It's never exactly fun to borrow a huge amount of money, but if you're going to do it you might as well do it the safest way possible. I'd love to tell you exactly which bank offers you the best bang for your proverbial buck, but this information changes so rapidly that a good deal today may not seem like a good deal next week.

Before taking out a loan from a bank, shop around and compare multiple offers, and negotiate the terms of the loan if you can. Also, make sure you read the fine print of any contract you sign so you're completely aware of your rights and responsibilities when paying the loan back.

HELP debt

If you decide to go to university, the good old Australian Government makes it pretty easy for you by offering you a loan of up to AUD$100,000 (and possibly more, depending on what you study) to fund your education.

There are fair criticisms to be made about the current HELP loan structure, but unless you can afford to pay for a degree out of pocket then it's our best option right now. A HELP loan is quick and easy to apply for, and you only need to start paying it back once you're earning over a set amount.

Credit cards

Credit cards are easy to get and easy to misuse. Just take it from twenty-one year-old me, who racked up a few thousand dollars worth of debt and is still paying it off now.

There are good arguments for credit cards: they can come in handy in an emergency, and if you spend a little each month and pay it off promptly it can help you maintain a good credit score.

But credit cards also usually charge a high interest rate, meaning that you'll pay more over time for what you spend. By all means get yourself a credit card: but make sure you understand the terms and conditions, and keep it tucked away safe somewhere if you don't trust yourself to use it responsibly.

Borrowing from a friend or family member

When you need money quickly and don't want to make it official with a bank, borrowing from your parents or your best mate can seem like a great idea. But if you borrow from someone you know, make sure you set realistic goals about paying them back and tell them honestly if you can't afford a repayment. Money has soured – and even ended – many relationships, and losing a friend or hurting a parent isn't worth a few hundred dollars, especially if it's money you don't urgently need.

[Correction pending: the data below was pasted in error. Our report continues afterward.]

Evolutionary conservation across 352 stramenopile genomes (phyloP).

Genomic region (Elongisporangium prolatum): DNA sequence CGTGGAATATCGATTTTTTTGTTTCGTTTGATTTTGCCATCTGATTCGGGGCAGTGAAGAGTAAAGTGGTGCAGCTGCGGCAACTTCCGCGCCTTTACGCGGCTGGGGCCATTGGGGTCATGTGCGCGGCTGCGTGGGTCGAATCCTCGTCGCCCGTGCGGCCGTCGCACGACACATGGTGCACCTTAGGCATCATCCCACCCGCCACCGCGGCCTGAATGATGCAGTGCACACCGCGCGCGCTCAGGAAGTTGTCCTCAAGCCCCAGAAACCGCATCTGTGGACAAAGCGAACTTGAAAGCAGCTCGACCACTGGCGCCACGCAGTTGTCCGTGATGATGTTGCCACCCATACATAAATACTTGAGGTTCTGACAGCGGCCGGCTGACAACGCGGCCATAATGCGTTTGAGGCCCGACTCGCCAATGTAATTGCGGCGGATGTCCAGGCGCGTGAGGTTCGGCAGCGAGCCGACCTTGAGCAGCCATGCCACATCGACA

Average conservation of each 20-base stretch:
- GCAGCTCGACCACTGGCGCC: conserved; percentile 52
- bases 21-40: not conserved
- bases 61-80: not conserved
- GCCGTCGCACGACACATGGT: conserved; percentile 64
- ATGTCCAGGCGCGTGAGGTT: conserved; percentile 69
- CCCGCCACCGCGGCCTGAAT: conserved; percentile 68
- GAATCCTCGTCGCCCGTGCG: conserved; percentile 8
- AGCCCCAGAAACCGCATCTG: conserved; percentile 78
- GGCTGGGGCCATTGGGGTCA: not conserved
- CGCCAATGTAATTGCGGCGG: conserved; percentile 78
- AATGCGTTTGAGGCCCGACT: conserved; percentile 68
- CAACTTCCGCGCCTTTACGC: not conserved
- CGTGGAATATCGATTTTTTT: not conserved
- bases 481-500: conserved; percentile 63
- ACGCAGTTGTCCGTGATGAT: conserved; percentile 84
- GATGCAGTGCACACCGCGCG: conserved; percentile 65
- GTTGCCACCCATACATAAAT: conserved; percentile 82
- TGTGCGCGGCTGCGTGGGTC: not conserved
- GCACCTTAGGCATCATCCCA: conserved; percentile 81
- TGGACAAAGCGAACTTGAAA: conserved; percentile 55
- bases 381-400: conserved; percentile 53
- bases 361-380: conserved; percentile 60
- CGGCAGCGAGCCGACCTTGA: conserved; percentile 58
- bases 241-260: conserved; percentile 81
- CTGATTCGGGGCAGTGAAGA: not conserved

Payday loans

We've all seen the ads on TV promising loans of a few thousand dollars, deposited into your bank account within twenty-four hours. Small personal loans – or 'payday loans' – are often advertised as an option for people with low credit scores who are unable to get a credit card or apply for a loan with a bank.

They might deliver the money you need, but the interest fee on these small loans can be astronomically high and the repayment plan can be short, leaving you stuck with even more owing if you can't pay the amount back within a certain period of time.

Finder found that a loan of AUD$1,500, for example, can come with a set-up fee of 20 per cent, plus a monthly fee of around two to four per cent. If you repay that loan over approximately two months, you could be up for almost AUD$2,000 in the end - assuming you don’t miss any instalments.

It’s easy to imagine how someone desperate for money could get caught in a vicious cycle of owing more and more as fees pile up. Unless you have absolutely no other options, I would not recommend these loans. If something seems too good to be true, it often is.

Getting into debt isn’t always as easy to do as we imagine, and it’s harder still to do it the right way. The decisions we make now will affect our financial future for potentially the next few decades, so however you choose to borrow money: do your research, make informed decisions, and whatever you do, don’t forget to read the fine print.